of The Sewing Machine.
receive many enquiries from students, etc. wishing to know who
invented the sewing machine.
The timeline given below shows that it is difficult to credit
any one individual with the invention of the sewing machine.
It would be better to conclude that the basic principles of
the modern machine came about through the combination of various
ideas pursued by a number of individuals working on the task.
everyday machines became commercially viable during the 1850s,
but not without the amalgamation of a number of individual key
coming together of important patents was not a smooth one. The
courts became a battleground for claim and counterclaim during
the early 1850s. The mêlée that ensued only became
resolved in 1856 with the formation of the "Sewing Machine
Combination". Wheeler Wilson & Co, I.M.Singer &
Co, Grover & Baker, and Elias Howe formed this cartel by
pooling their individual patent rights. At a stroke, the costly
litigation battles ceased.
manufacturers were allowed to produce machines under licence,
however this was expensive, and the charge that the Combination
was to blame for keeping machine prices beyond the reach of
the masses for years does hold some weight.
The Combination, which had controlled production in the US for
so many years, was finally dissolved in 1877, following the
expiration of all the key patents.
based German, Charles Frederick Weissenthal patented a two pointed
needle to be used for mechanical sewing, however there is no reference
to an accompanying machine.
cabinet maker Thomas Saint was granted a patent for a machine to
be used for boot manufacture. An awl pierced the leather and this
allowed a needle to pass through. A later attempt to replicate the
machine showed that modifications were needed for it to work.
French patent was granted to Thomas Stone and James Henderson for
a machine which attempted to imitate hand sewing.
inventor Balthasar Krems built a chain stitch machine for sewing
caps. There are no patents for the device.
tailor Josef Madersperger worked for many years on the subject,
with patents awarded between 1814-1839, but tangible success was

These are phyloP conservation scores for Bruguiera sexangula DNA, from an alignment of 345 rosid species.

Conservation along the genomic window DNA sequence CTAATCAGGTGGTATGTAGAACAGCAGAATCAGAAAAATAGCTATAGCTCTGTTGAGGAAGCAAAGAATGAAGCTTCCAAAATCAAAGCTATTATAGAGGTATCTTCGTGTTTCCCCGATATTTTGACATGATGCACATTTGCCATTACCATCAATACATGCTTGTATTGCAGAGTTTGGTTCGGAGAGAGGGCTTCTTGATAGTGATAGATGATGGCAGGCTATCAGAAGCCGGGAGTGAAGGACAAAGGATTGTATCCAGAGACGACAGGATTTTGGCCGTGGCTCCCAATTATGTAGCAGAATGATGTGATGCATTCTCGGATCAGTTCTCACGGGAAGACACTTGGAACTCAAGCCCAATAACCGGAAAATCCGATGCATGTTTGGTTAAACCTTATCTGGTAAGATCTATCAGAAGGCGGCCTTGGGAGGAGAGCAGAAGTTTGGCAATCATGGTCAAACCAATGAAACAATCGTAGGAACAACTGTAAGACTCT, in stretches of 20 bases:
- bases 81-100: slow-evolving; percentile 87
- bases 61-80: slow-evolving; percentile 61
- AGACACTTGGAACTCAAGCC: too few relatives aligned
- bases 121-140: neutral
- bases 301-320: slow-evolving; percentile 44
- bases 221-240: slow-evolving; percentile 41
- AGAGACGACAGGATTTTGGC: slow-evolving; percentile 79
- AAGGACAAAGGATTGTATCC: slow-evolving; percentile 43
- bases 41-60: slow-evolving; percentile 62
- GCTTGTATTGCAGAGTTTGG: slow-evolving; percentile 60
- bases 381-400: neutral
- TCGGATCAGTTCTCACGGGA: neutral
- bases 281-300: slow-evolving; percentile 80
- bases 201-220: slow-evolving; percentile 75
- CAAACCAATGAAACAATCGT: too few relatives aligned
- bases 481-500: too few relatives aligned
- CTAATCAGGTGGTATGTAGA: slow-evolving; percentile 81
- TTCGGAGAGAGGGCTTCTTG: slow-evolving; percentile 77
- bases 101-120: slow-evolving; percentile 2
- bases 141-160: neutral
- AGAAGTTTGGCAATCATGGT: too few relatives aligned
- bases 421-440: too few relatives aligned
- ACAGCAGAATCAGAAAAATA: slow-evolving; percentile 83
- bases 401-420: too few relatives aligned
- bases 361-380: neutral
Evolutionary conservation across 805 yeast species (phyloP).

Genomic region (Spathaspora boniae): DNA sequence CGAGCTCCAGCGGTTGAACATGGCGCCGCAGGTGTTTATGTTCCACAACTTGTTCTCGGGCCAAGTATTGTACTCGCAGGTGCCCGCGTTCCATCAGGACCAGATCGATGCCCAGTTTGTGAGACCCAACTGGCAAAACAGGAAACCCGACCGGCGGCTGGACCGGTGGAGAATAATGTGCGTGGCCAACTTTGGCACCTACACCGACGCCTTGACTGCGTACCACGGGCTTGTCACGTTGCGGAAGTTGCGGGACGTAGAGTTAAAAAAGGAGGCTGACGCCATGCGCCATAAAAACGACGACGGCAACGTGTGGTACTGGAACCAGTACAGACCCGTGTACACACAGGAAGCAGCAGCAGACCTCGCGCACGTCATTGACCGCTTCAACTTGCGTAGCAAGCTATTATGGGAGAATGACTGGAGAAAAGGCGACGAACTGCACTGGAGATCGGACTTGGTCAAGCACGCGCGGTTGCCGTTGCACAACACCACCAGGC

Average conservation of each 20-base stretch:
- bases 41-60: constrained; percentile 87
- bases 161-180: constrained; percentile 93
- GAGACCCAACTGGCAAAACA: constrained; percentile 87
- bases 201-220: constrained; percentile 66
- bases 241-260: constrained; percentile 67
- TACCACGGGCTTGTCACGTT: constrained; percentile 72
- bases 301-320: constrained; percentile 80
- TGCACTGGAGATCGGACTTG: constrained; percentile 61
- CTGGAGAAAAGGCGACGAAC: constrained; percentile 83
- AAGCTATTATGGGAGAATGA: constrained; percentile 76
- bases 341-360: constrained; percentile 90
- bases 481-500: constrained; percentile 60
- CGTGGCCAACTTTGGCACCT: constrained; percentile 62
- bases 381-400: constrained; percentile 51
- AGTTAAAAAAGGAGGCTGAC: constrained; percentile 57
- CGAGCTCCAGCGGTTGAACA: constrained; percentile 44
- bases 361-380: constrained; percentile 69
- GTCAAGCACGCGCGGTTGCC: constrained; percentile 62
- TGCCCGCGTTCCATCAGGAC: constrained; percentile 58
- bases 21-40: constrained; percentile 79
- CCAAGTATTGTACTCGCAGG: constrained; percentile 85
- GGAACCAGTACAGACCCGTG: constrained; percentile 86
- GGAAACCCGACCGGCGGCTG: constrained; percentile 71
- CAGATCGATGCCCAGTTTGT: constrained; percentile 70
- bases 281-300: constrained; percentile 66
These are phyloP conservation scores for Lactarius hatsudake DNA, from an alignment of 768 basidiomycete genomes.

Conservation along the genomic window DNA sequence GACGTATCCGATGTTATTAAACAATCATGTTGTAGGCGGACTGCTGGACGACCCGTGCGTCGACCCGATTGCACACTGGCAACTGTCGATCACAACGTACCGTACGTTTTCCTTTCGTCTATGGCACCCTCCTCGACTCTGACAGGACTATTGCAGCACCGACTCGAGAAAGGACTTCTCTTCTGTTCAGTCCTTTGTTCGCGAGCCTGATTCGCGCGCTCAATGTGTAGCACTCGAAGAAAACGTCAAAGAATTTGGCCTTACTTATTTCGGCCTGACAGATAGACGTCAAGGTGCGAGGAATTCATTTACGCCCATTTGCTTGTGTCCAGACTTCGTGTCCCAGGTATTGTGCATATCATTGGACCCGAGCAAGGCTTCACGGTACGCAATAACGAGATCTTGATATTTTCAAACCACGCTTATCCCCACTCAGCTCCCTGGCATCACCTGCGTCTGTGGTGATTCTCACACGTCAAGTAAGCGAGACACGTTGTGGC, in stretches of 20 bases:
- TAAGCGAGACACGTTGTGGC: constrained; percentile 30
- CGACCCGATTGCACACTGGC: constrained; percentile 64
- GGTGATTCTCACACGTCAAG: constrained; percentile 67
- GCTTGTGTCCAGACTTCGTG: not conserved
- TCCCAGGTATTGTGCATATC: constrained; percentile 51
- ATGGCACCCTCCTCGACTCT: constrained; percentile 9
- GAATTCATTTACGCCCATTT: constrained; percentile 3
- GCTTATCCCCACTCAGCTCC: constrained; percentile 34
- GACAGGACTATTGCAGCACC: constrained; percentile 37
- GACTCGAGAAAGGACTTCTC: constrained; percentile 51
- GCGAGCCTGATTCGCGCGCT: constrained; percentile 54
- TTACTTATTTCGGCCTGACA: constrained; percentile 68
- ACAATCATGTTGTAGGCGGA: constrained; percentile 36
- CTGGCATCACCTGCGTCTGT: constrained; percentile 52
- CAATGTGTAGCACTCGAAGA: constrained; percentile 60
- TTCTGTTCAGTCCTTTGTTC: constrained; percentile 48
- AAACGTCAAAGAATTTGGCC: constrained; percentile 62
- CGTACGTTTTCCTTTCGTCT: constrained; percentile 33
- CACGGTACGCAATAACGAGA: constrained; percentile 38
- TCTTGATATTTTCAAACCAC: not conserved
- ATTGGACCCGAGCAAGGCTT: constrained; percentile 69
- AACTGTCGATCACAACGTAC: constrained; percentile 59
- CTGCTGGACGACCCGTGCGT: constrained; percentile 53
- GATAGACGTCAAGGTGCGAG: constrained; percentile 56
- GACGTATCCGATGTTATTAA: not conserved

John Adam Dodge and John Knoles were reported to have produced a
single thread machine. There appears to be little evidence of real
success and no patents were sought.
US patent relating to sewing machines was awarded to Henry Lye.
Unfortunately all details of the specification were lost in a subsequent
fire. It is, however, unlikely to have proved a substantial claim.
first working sewing machine was built by Frenchman Barthélemy
Thimonnier. The first of three patents was awarded in 1830. Using
a barbed needle, his wooden framed machines produced a simple chain
Walter Hunt produced the first double lockstitch sewing machine.
Success was limited for it could only produce short seams in a straight
line. The device was not patented.
J Greenough of New York patented a leather stitching machine. A
working model was made and exhibited, but investment was unforthcoming
and it appears never to have gone into production.
H Corliss, also from New York, patented a machine similar to Greenaugh's,
however this device incorporated twin needles.
the same year, and again from New York, W Benjamin Bean was granted
a patent for a simple running stitch machine.
John Fisher patented a two thread machine incorporating an eye pointed
needle and a shuttle. The device was recorded as "for the production
of lace", but in actuality it encompassed all the essentials
of a sewing machine.
Howe patented a shuttle machine, the machine was to feature a curved
& grooved, eye pointed needle.
Morley and Joseph Johnson patented what in essence was the first
American chain stitch machine.
Bachelder was granted a US patent for a vertical, straight reciprocating
eye pointed needle, together with a feed mechanism and a yielding
presser foot. (These crucial patents for the development of the
modern sewing machine were eventually bought by Singer.)
in the USA, Sherburn C Blodgett patented a revolving shuttle and
automatic tension machine.
B Wilson's first patent. A reciprocating shuttle machine was envisaged.
B Wilson patented his rotary hook.
Merrit Singer's first patent - wheel feed and tensioning device.
O Grover received an American patent for his now well-known double
chain stitch machine.
developments by Allen B Wilson, this time the stationary bobbin.
B Wilson received the latest of his important patents, this time
for his four motion feed.
E A Gibbs patented a machine which incorporated the now famous chain
stitch rotary hook.
Raymond was granted a US patent for a hinged presser foot acting
as a cloth feed.
patented his important improved looper.